The proposed regulations include protections many Canadian passengers have been asking for, such as requiring airlines to communicate clearly about flight delays or cancellations; provide compensation for delays or cancellations; provide compensation when boarding is denied as a result of a commercial decision, such as overbooking; provide compensation for lost baggage and have a clear policy for tarmac delays. The compensation isn’t trivial either. For larger airlines, passengers can be entitled to $400 for delays of three to six hours, $700 for delays of six to nine hours and $1,000 for delays over nine hours. For delays due to commercial decisions, compensation will range from $900 if the passenger is delayed by up to six hours, to $2,400 for delays longer than nine hours. Compensation for lost or damaged luggage will top out at $2,100.

2018

Airline safety: 2018 a sad year for plane crashes with sharp increase in fatal incidents
During 2018, 534 passengers died in commercial aircraft accidents. The death toll was much worse than the previous year, with 13 fatalities in plane crashes, and represents a sharp increase on the recent average.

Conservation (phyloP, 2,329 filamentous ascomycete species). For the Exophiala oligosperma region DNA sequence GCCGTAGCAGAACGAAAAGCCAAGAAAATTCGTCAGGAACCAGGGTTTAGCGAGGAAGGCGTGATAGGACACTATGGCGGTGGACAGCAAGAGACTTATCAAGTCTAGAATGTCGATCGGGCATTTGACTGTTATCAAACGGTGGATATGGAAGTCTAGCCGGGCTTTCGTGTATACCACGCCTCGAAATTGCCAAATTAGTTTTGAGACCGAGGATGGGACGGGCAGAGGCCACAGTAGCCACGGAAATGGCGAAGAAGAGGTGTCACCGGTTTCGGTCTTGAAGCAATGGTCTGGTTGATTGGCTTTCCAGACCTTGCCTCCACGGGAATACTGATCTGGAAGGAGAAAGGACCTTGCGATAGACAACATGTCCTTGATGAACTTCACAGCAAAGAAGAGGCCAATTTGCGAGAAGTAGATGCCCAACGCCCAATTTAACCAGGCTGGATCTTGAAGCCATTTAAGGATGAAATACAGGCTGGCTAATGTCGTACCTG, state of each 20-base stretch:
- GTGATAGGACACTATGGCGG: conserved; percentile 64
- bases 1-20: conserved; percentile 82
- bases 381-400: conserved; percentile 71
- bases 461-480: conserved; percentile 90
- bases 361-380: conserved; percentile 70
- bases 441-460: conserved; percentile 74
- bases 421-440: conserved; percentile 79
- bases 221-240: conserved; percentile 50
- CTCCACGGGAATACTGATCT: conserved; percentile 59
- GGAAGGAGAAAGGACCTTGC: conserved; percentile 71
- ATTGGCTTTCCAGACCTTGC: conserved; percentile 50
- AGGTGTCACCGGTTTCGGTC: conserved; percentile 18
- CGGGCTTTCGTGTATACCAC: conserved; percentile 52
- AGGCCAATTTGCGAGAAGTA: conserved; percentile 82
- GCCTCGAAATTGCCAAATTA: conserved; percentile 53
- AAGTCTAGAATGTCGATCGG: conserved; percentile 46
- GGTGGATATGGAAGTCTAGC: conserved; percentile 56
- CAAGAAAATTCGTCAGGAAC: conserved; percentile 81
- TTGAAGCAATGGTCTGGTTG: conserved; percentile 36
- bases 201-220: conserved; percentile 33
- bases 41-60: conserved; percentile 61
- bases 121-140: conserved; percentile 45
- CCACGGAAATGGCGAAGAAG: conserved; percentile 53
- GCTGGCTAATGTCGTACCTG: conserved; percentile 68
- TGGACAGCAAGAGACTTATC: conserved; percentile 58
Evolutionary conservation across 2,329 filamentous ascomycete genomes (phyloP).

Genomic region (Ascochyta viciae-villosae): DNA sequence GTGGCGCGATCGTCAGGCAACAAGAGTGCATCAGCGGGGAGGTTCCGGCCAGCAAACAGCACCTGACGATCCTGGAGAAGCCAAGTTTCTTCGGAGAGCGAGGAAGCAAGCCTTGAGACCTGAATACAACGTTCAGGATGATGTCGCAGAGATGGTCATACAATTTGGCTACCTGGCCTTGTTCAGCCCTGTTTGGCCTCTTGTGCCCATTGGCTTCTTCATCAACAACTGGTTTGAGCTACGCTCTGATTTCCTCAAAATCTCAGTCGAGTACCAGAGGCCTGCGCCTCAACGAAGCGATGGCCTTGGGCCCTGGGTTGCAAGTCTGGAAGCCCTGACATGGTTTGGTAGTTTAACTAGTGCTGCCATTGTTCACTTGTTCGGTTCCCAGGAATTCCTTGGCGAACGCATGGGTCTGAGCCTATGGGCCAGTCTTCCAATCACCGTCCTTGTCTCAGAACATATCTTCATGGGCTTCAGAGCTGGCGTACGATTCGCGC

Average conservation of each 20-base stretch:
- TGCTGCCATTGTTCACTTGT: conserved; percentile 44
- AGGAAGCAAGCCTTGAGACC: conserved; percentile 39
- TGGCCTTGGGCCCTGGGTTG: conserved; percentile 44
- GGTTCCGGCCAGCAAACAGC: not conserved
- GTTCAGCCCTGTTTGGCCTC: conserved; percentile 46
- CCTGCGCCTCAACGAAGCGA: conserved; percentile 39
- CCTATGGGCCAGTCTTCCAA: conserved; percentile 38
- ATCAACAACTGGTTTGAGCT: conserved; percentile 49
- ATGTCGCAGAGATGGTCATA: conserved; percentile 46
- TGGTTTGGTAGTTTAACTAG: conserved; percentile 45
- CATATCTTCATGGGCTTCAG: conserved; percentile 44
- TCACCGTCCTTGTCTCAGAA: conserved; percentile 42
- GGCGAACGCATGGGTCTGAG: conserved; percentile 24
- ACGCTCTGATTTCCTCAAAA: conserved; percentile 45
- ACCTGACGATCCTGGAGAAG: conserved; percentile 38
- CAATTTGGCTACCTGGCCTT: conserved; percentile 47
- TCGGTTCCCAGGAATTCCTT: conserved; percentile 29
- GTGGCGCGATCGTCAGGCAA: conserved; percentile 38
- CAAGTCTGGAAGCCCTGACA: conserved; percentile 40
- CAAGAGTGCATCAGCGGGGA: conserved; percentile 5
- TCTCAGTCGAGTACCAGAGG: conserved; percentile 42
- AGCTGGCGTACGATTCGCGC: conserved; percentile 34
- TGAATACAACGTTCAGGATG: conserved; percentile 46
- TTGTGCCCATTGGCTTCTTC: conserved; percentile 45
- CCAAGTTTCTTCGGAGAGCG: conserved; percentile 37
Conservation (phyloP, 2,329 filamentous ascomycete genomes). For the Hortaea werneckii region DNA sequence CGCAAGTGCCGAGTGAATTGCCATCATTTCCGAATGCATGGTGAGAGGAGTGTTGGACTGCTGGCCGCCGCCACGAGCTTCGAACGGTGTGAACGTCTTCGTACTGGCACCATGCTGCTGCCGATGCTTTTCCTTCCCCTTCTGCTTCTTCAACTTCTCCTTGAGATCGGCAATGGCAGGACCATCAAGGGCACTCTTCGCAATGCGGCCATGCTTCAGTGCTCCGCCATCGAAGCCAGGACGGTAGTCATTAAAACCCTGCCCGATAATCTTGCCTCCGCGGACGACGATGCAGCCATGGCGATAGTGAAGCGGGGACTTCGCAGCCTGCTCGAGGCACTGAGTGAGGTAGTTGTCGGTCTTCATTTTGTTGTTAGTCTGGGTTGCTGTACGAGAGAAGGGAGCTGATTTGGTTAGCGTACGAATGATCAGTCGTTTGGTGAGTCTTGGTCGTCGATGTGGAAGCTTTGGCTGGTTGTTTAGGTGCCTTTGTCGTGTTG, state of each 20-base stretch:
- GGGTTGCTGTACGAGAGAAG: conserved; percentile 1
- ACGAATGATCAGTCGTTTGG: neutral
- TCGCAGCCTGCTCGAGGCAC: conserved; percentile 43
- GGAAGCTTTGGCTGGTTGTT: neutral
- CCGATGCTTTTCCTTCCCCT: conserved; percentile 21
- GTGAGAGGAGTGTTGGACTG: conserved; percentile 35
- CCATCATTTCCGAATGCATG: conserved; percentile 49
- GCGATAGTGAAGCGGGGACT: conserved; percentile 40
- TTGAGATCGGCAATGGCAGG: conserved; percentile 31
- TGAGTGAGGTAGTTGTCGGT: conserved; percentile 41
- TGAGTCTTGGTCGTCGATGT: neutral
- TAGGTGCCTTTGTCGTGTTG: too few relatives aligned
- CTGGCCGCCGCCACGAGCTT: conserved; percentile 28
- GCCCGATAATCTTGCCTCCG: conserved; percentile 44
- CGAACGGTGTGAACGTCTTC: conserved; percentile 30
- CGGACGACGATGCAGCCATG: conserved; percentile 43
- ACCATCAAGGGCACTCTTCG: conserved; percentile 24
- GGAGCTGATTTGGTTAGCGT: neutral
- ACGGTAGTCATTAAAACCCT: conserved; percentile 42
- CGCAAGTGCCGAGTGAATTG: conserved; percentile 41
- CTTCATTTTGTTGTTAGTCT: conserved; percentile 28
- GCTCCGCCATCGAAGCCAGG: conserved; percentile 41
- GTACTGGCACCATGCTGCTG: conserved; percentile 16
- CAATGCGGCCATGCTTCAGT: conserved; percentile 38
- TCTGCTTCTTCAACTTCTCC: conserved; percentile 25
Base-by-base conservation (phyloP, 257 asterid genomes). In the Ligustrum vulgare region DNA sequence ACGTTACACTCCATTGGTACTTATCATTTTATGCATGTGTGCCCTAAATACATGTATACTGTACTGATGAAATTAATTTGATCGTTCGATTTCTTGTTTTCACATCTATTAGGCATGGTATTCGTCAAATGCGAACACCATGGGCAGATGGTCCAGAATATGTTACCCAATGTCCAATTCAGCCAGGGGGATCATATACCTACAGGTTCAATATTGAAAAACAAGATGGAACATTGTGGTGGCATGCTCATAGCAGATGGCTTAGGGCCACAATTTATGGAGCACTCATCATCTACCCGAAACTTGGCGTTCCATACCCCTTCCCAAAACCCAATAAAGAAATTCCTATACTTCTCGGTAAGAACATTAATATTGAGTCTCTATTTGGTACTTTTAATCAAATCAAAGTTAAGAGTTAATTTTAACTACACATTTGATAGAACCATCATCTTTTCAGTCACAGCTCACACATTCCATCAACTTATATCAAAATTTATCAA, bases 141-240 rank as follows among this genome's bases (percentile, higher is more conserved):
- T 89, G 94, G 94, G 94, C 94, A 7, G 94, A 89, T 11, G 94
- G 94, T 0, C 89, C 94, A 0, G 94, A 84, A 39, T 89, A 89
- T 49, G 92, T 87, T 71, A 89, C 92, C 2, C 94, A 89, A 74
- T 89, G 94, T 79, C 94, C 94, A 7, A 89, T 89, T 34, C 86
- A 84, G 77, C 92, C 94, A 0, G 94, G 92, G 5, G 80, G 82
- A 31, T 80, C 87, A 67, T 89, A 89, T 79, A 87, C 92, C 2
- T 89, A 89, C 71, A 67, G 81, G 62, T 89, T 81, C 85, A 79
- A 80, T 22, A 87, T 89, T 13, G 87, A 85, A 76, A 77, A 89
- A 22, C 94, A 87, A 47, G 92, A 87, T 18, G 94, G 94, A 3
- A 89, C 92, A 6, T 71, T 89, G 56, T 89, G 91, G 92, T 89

But aviation remains extremely safe, especially when compared with road transport; the World Health Organisation says: “1.25 million people die each year on the world’s roads.”
In its Civil Aviation Safety Review for 2018, the Dutch safety consultancy To70 records 160 accidents involving larger passenger aircraft commonly used by most travellers; military flights, private flights, cargo operations and helicopters are excluded.
In 147 of the crashes – 92 per cent of the total – nobody died.
Of the remaining 13, the biggest aviation tragedy was the loss on 29 October of an almost-new aircraft belonging to Lion Air of Indonesia.

21 December
Idiots with drones shut down the UK’s second largest airport — again
A new ‘suspected drone sighting’ briefly shut down air traffic at Gatwick Airport yet again, diverting more flights.
Gatwick Airport, the UK’s second largest airport, has just become a key example of how thoroughly today’s consumer tech can disrupt our infrastructure. The airport briefly suspended all flights again Friday, the third time in three days, due to suspected drone sightings in the area. That’s right — drones were able to shut down a major UK artery for well over 24 hours, as police and armed forces have seemingly been unable to find those responsible.